Confronted with all this evidence, The Huffington Post poses a couple vexing questions: "Did the bookstores survive because the rioters respect reading--or because they simply don't care about books? Is this a positive or a negative sign for the future of the industry?" Most people seem to be embracing the theory that the rioters simply didn't want books, particularly in the digital age. "The only shop NOT looted down the road from where I live was Waterstones," British author Patrick French tweeted. "I guess the rioters have Kindles--bought or looted." Martin Fletcher touched on a similar theme at the end of a report for NBC News. "A final thought that may say a lot about our times," he concluded. "In this shopping center every store had been looted but one, the book store." The "underlying message for bookshops," The Economist adds, is "hardly front-page news: looters, like more conventional consumers, are all too happy to ignore their wares."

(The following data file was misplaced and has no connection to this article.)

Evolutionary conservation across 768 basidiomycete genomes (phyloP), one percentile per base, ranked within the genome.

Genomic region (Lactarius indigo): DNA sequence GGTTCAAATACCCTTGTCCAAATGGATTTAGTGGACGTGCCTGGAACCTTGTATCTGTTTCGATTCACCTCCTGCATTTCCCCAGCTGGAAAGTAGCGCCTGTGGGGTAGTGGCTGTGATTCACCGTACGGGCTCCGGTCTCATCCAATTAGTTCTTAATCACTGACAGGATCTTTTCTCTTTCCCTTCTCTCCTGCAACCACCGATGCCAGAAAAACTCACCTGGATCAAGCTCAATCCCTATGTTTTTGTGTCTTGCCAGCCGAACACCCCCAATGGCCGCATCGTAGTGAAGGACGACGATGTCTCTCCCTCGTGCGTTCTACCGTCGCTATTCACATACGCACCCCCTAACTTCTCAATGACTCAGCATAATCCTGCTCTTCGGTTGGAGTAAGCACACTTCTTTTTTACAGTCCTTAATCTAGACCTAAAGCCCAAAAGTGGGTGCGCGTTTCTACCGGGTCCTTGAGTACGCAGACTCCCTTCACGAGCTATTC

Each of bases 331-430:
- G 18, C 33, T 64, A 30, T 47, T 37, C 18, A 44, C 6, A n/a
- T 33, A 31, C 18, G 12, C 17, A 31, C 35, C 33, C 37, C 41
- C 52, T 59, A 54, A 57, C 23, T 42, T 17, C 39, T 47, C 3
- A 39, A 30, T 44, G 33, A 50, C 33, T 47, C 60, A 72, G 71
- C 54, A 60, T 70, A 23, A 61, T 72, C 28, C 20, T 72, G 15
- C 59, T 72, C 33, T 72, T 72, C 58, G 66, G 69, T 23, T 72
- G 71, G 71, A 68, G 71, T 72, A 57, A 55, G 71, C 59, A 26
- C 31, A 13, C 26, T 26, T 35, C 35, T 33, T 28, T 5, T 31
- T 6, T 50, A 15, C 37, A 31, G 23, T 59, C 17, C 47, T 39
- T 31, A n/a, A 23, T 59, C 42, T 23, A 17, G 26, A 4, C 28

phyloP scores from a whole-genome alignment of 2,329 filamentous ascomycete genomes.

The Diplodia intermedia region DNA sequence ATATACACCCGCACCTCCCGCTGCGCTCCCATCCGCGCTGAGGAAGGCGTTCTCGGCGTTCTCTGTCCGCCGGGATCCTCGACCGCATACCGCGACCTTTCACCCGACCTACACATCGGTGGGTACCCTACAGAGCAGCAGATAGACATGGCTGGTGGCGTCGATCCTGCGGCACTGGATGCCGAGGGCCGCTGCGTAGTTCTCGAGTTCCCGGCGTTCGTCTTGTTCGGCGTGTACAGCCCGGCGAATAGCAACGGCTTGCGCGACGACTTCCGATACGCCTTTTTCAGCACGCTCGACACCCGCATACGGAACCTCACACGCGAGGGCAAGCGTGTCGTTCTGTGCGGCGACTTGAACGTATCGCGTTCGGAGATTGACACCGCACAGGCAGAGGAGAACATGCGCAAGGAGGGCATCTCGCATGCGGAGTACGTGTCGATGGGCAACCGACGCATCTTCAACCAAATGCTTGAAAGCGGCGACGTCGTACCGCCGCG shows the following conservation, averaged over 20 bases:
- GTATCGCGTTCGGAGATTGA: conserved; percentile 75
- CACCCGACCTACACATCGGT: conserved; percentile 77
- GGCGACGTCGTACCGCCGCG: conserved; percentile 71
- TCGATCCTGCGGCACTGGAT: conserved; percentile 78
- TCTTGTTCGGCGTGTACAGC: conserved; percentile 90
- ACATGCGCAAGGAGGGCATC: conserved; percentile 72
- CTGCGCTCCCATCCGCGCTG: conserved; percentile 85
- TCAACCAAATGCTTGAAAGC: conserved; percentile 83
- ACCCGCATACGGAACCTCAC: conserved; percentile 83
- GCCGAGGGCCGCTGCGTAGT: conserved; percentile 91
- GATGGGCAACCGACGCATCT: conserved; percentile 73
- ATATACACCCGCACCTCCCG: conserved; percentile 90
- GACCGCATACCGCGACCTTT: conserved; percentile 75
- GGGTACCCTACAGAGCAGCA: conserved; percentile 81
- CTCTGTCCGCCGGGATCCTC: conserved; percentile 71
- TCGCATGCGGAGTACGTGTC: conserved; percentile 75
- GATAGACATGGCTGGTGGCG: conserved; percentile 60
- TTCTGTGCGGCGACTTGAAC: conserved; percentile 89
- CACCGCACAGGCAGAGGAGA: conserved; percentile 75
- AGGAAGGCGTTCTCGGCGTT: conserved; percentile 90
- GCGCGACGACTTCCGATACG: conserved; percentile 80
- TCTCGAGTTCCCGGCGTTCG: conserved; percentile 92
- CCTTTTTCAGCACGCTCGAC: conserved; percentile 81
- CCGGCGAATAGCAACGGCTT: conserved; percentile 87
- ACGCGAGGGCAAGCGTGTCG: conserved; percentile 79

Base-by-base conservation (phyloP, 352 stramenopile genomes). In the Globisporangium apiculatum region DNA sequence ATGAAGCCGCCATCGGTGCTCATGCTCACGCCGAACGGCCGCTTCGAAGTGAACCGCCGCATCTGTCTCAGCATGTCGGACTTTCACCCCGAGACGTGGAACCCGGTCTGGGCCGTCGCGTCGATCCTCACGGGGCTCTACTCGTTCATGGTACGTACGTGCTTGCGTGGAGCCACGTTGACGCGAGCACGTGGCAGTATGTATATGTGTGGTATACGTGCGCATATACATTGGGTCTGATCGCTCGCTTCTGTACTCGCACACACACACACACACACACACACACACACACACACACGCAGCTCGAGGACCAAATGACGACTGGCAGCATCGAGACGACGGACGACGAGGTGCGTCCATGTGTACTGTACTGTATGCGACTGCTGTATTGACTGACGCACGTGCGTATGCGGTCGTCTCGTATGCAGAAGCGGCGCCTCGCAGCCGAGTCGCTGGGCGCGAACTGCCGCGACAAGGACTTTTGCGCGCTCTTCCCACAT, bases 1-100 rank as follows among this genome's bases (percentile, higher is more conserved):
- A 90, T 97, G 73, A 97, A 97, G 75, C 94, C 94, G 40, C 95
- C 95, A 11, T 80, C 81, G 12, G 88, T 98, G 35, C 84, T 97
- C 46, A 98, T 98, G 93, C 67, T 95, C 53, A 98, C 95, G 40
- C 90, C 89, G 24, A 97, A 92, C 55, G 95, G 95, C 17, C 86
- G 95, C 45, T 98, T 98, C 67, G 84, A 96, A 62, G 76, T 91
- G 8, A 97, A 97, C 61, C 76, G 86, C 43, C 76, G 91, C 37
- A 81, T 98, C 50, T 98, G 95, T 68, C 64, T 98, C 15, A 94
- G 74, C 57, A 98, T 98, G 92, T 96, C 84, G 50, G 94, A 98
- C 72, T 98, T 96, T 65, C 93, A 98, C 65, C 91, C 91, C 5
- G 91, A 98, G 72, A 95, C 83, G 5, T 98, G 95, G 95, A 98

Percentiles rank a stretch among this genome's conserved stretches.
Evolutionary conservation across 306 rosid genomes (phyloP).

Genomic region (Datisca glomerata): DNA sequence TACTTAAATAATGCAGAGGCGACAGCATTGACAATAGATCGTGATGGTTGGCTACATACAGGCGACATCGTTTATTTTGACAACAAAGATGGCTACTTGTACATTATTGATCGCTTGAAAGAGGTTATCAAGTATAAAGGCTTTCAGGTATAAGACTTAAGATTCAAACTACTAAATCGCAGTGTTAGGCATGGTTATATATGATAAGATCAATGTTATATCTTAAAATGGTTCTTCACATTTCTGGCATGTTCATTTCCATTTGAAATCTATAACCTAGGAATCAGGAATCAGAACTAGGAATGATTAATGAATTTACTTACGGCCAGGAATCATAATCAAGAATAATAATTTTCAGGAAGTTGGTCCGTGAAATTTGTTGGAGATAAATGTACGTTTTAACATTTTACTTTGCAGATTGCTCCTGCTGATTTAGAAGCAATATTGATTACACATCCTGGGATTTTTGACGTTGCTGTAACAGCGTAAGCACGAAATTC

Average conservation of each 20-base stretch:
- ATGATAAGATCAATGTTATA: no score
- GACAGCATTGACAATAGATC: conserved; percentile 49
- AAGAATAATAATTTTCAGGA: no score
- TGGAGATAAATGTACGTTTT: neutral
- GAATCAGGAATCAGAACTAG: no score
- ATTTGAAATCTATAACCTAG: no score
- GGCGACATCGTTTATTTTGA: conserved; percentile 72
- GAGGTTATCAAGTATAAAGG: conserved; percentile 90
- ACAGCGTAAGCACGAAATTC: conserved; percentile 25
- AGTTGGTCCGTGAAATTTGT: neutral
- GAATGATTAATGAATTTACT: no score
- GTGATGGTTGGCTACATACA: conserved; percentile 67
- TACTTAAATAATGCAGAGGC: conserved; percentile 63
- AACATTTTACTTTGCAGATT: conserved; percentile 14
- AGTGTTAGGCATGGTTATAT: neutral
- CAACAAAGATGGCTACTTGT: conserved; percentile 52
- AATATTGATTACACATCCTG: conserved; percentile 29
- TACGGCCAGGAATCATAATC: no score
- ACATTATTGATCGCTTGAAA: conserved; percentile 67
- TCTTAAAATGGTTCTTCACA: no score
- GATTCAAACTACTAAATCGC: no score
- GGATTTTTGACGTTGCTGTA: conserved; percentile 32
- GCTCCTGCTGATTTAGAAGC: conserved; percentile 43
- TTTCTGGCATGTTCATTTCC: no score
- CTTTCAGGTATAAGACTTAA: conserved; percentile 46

Big Green Bookshop co-owner Simon Key, however, suggests the rioters may have been motivated more by economics than pure consumer desire. "The people who were doing this were mainly going for phone shops, high fashion shops and HMV, looking for stuff that they could sell on," he told The Financial Times. "Bookshops weren't top of the list."